HIV In The Workplace: What The Management Should Know

One day, one employee came to the company clinic and shared to the company doctor and company nurse a result of a laboratory test. It was the result of his HIV test from RITM and, yes, he is positive of HIV.

He told the clinic team that he was advised by his HIV specialist to avoid other medications that could possibly have an interaction with his antiretroviral drugs.

In situations like this where an employee discloses that he/she is HIV positive, it is important to remember that this is his/her personal decision to disclose his/her HIV status and will never be mandated by the company. But as leaders in office health, both healthcare professionals and the management have responsibilities.

When we say responsibilities, the management and the healthcare professionals act as the leaders in ensuring employee’s safety, health and productivity at work, and addressing the stigma that can result to discrimination and severe challenges at work.

How can you recognize discrimination in the workplace?

  • Co-workers refusing to work with the HIV employee
  • Co-workers and management harassing them
  • When an employer treats an HIV-positive employee less favourably than others,
  • Management refusing to hire, failing to promote, or firing a person affected by HIV.

When an employee is living with HIV and these kinds of negative behavior are present in the workplace, one’s emotional and mental health can be affected.

But hey!

People with HIV are still human beings who want to continue living and working to the fullest extent possible. Therefore, we should do something to end discrimination.

Often, discrimination is the result of lack of knowledge about the illness. This is what we need to address.

How do we manage employees living with HIV and AIDS?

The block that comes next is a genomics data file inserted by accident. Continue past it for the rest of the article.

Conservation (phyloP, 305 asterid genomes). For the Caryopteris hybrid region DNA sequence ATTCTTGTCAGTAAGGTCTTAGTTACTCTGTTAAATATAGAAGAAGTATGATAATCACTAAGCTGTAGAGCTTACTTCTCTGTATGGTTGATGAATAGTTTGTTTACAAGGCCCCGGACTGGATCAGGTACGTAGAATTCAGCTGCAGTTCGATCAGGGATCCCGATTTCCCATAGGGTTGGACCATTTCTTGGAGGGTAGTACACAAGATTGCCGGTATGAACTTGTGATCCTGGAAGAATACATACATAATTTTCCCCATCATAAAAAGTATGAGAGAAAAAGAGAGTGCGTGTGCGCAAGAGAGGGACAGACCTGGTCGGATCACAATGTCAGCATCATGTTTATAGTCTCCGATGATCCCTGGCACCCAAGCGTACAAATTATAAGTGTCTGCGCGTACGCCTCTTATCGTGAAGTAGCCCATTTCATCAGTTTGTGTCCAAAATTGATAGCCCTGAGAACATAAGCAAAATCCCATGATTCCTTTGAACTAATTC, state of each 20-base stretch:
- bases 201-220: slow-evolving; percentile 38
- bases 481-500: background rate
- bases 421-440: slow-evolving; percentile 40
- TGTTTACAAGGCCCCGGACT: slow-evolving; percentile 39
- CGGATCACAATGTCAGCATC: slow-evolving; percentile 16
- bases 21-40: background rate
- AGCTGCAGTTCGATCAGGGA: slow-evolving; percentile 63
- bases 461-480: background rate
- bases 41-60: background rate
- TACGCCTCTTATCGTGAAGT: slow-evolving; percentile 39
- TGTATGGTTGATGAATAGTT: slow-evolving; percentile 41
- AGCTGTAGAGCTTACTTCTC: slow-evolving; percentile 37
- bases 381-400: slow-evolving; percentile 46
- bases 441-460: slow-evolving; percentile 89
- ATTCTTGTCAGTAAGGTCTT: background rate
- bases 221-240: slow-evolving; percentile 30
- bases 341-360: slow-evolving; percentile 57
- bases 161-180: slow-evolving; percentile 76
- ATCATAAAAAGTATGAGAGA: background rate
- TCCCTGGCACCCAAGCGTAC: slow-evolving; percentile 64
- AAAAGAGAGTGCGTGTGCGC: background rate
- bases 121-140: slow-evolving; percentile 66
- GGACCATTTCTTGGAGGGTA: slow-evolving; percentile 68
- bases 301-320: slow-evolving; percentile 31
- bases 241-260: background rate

• We educate ourselves with the basics about HIV and AIDS,
  • With the information we have, we promote HIV/AIDS education in our workplace during orientation, one-on-one discussion with the employee, group talks, through health bulletin etc.
  • We provide them with reasonable workplace accommodations to enable a qualified applicant or employee with HIV to apply for jobs, perform the essential functions of the job, or enjoy the benefits and privileges of employment:
    • flexible work schedules to accommodate care and treatment services,
    • additional rest breaks,
    • provision of special equipment at work, and
    • working from home.
  • We protect their rights to privacy and confidentiality by:
    • not telling others about their condition
    • not sharing medical information that the employee with HIV disclosed.
    • keeping the employee’s medical record in a safe storage that will not be exposed publicly.
  • We treat them with professionalism and respect, just like the other co-workers at work
    • be compassionate and empathetic
    • be supportive
    • be respectful

Takeaways about the HIV Workplace Policy

  • It is mandatory for all private workplace to have a policy on HIV and to implement  a workplace program.
  • All employees shall be provided with basic information about HIV and AIDS.
  • Employers shall create preventive strategies to prevent exposure to the said illness.
  • There shall be no discrimination of any form against workers on the basis of their status.
  • The access to their personal data relating to their HIV status shall be bound by the rules of confidentiality and shall be strictly limited to the medical staff or if legally required.
  • Employers must provide their employees with HIV reasonable accommodations to enable them to continue at their job.
  • Job applicants and employees shall not be asked to disclose any HIV-related information.
  • Compulsory HIV Testing is unlawful.
  • The management must encourage positive health-seeking behavior which include the Voluntary Confidential Counseling and Testing for HIV.
  • The management shall provide access to health services for sexually transmitted infection which includes HIV.

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